November 8, 2013

Seminarian’s journey deepens his life of faith

Above, Seminarian Tony Hollowell poses with some of the college students to whom he taught English during three weeks in China. (Submitted photo)

Above, Seminarian Tony Hollowell poses with some of the college students to whom he taught English during three weeks in China. (Submitted photo)

By John Shaughnessy

The first interaction between seminarian Tony Hollowell and the stranger in Vietnam seemed headed for a heated confrontation.

The scene unfolded in a park in Hanoi, Vietnam—part of the amazing, recent three-month journey that took the 31-year-old Hollowell to three continents and six countries.

Hollowell was sitting on a bench after lunch when a stranger named Hung approached him.

“I was listening to music on a park bench, getting ready to lie down because the sun was hot and my stomach was digesting a few spring rolls from lunch, when a Vietnamese asks to sit down exactly where I was already leaning to lie down,” Hollowell recalled. “I very angrily say, ‘Sure,’ and though I knew I was acting like a 5-year-old who was pouting, I couldn’t help it.”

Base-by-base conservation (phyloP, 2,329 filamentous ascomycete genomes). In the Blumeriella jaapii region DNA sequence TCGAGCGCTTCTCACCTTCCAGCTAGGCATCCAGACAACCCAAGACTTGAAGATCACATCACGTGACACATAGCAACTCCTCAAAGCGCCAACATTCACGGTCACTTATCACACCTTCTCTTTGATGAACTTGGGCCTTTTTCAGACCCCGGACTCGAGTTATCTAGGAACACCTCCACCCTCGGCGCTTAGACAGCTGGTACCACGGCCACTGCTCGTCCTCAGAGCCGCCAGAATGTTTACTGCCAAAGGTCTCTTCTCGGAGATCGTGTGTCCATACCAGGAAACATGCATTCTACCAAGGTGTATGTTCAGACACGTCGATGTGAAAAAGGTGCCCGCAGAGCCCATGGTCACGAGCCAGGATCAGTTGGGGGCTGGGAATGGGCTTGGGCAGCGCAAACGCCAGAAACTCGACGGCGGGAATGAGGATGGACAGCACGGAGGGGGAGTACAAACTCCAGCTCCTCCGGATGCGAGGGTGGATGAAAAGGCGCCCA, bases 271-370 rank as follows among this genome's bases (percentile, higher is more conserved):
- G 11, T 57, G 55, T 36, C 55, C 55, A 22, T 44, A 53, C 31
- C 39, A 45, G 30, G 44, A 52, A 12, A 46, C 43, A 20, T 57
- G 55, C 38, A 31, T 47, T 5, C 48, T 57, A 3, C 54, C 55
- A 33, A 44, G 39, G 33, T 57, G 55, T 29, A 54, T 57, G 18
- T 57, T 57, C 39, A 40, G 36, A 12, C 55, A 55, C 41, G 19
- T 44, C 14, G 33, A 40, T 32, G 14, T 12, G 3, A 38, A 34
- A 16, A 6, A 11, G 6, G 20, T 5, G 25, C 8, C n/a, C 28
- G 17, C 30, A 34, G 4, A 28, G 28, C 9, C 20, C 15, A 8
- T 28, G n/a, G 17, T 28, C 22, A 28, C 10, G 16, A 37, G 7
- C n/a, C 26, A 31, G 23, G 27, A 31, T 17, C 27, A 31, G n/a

Yet instead of turning into an ugly moment, what happened next led Hollowell into a surprising personal connection and an even deeper appreciation of his Catholic faith during the Year of Faith.

An unexpected conversation

“Luckily, God prevents me from screwing up the entire thing,” Hollowell continued. “We begin to talk about school. He is studying engineering. ‘Cool,’ I say. ‘What do you do?’ he says. ‘I am studying to be a Catholic priest,’ I say.”

That’s when the conversation took a turn Hollowell never expected. He recalled the exchange in this way:

Hung: “What’s a Catholic priest?”

Hollowell: “Do you know what a Catholic is?”

Hung: “No.”

Hollowell: “Do you know what Buddhism or Islam are?”

Hung: “No.”

Hollowell: “Do you know what prayer is?”

Hung: “No.”

That’s when Hollowell asked the big question, “Do you know who God is?” When Hung said no again, Hollowell led him on a walk to the nearby Catholic cathedral.